In response to problems of neoliberal urbanism agenda, Lefebvre (1991) argued for a 'right to the city' so that more people are involved in the (re-) production of urban spaces (Purcell 2002). The challenge being to translate this ‘right’ into practice particularly to involve ‘hard-to- reach’ groups such as young people. With growing use of technology in participation, visualization techniques are gaining currency. But what is missing is an important consideration of the ‘environment’, where these approaches are applied and particularly in how/whether shared learning and visioning is possible. I argue in this commentary that ‘constructivist learning environments (Savery and Duffy 2001) has the potential, both as theory and method, to frame the characteristics of ‘virtual spaces of participation’, where children and young people can critically assess and re-design the spaces in the ‘real’ world. The CLE space marks departure from current understanding and argues instead that: (1) ‘expertise’ should reside in the participants (in this case, young people) at all levels and that enablers (such as urban designers, architects, planning consultants etc.) ought to only ‘enable’ the activity; (2) the spaces where conventional participatory approaches unfold e.g. a community hall should give way to those ‘relational spaces’ (such as an IT suite) where young people take on the role of experts – this is where gaming software such as Minecraft have potential and which would prevent ‘enablers’ of participatory workshops, in providing an a priori blueprint as to how design needs to be carried out by the participants. Policy makers can use this innovative framework for developing for instance ‘child-friendly cities’ or ‘youth master plans’ as part of regeneration initiatives.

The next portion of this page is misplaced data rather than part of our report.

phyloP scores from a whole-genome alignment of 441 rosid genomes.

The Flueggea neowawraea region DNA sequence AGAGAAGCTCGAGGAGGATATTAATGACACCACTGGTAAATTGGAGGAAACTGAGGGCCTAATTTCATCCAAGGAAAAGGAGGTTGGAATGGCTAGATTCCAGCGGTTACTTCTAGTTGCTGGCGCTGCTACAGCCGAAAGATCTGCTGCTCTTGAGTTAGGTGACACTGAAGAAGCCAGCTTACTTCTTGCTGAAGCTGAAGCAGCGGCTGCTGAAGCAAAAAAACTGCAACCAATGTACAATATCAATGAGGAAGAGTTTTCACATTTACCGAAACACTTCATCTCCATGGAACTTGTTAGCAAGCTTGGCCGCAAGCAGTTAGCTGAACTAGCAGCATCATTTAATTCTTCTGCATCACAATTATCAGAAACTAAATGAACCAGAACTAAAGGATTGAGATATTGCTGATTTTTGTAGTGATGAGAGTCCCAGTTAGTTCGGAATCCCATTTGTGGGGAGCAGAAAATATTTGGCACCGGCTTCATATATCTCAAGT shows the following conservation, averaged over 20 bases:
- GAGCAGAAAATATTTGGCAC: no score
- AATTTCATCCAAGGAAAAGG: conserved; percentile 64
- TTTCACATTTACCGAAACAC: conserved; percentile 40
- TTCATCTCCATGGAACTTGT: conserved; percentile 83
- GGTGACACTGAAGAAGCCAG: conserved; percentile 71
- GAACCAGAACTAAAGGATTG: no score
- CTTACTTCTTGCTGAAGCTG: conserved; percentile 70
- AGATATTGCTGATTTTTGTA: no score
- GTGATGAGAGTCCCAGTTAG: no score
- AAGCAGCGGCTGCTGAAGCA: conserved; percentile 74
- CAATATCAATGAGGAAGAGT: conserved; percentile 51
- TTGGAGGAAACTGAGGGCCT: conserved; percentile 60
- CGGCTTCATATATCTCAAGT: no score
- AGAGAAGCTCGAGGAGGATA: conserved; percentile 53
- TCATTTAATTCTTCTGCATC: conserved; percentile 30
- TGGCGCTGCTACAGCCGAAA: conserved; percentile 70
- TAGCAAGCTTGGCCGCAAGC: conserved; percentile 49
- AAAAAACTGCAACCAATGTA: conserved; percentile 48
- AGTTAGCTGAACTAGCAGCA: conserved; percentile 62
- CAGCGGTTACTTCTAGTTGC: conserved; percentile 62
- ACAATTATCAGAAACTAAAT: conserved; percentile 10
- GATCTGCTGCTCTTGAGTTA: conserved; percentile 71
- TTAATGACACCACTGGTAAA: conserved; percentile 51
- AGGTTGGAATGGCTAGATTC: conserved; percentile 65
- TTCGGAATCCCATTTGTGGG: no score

Gopinath, D. (in press). Designing ‘youth master plans’ in a CLE space: Lessons from using Minecraft in secondary school outreach project in Scotland. International Journal of Society Systems Science,